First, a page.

What? You're making no effort to graduate from your usual flabby state to one of supreme fitness? Well, join the club. I have just conducted a highly scientific survey of half a dozen ski journalists, gathered in St Anton to celebrate the effective start of the season, and can report that of the six only one claimed to be fully prepared - and he reported that with a suspicious smirk on his face.
Practically all said that they thought pre-ski exercises were desirable, and one came up with an ingenious rationale: people like us, who ski regularly throughout the season, can effectively get fit for skiing simply by skiing, taking it easy to begin with; skiers who go for only a week or two, on the other hand, naturally want to go hell for leather right from the start, so need to be prepared. Convinced?
The proper thing to do, of course, is join a structured class; if you're lucky, your local sports centre will be able to accommodate you. If that's all too much trouble, consider getting an exercise tape or video. At least do what I've been doing for the last couple of weeks: taking every opportunity to work my thigh muscles, in the vague hope that this will help save me from knee injuries.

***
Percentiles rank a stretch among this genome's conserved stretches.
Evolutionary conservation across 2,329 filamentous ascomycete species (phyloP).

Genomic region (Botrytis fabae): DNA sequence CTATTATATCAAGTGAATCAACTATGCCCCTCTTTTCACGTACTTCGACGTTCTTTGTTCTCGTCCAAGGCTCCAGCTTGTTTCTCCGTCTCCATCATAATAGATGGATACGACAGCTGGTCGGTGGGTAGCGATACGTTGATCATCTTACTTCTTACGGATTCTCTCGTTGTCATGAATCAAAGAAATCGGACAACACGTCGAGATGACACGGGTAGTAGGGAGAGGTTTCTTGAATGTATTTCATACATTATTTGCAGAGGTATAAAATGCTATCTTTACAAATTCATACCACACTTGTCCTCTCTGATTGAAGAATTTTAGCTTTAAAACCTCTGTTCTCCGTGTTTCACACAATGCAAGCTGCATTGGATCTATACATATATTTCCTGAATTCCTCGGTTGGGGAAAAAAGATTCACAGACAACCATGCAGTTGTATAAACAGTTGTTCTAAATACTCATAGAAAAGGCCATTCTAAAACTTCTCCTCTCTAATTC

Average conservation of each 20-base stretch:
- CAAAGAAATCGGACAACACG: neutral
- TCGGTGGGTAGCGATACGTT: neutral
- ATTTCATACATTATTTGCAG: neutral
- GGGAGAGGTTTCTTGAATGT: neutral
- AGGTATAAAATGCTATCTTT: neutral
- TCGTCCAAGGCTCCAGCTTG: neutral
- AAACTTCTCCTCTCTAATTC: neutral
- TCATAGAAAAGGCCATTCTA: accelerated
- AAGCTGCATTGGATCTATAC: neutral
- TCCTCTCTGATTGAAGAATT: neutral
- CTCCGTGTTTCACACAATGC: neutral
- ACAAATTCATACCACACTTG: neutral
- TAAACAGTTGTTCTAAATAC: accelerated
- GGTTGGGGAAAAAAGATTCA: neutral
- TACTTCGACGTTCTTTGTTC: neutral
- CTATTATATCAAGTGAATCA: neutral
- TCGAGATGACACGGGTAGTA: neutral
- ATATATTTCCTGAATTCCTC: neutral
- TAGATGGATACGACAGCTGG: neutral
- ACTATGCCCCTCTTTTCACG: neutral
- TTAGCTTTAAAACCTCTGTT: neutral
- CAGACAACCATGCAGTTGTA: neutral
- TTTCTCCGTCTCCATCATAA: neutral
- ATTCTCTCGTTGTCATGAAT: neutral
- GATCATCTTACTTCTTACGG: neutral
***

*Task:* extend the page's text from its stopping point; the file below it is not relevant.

Skiing on a dry slope is not really an alternative to exercises - you'd need to do an awful lot of skiing. But it has great value for absolute beginners, who can step on to the nursery slopes later in the winter confident in their ability to climb, stop, turn and get up after a fall. From tomorrow, skiers based west of London have an impressive new dry slope at their disposal: Wycombe Summit is one of the biggest dry slopes in Britain (350m long), a mile from Junction 4 on the M40. Call 01494 474711 for details.
Snow conditions Dry-slope matting might have been very useful this weekend in the high French Alps, where the Premiere Neige races are being held on a course consisting largely of man-made snow, but a lack of snow on the adjacent slopes means that spectators will be confined to the finish area at valley level (unless there has been a last-minute dump, which would probably ruin the race course).
Here in St Anton, in contrast, the season is off to a flying start, with about a metre of snow and powdery pistes at altitude, and good cover (partly thanks to snowmaking, it must be admitted) right down into the town. The streets are snow-covered, the sun is out, the sky is blue, the temperature is low, and the mountain beckons.Reuse content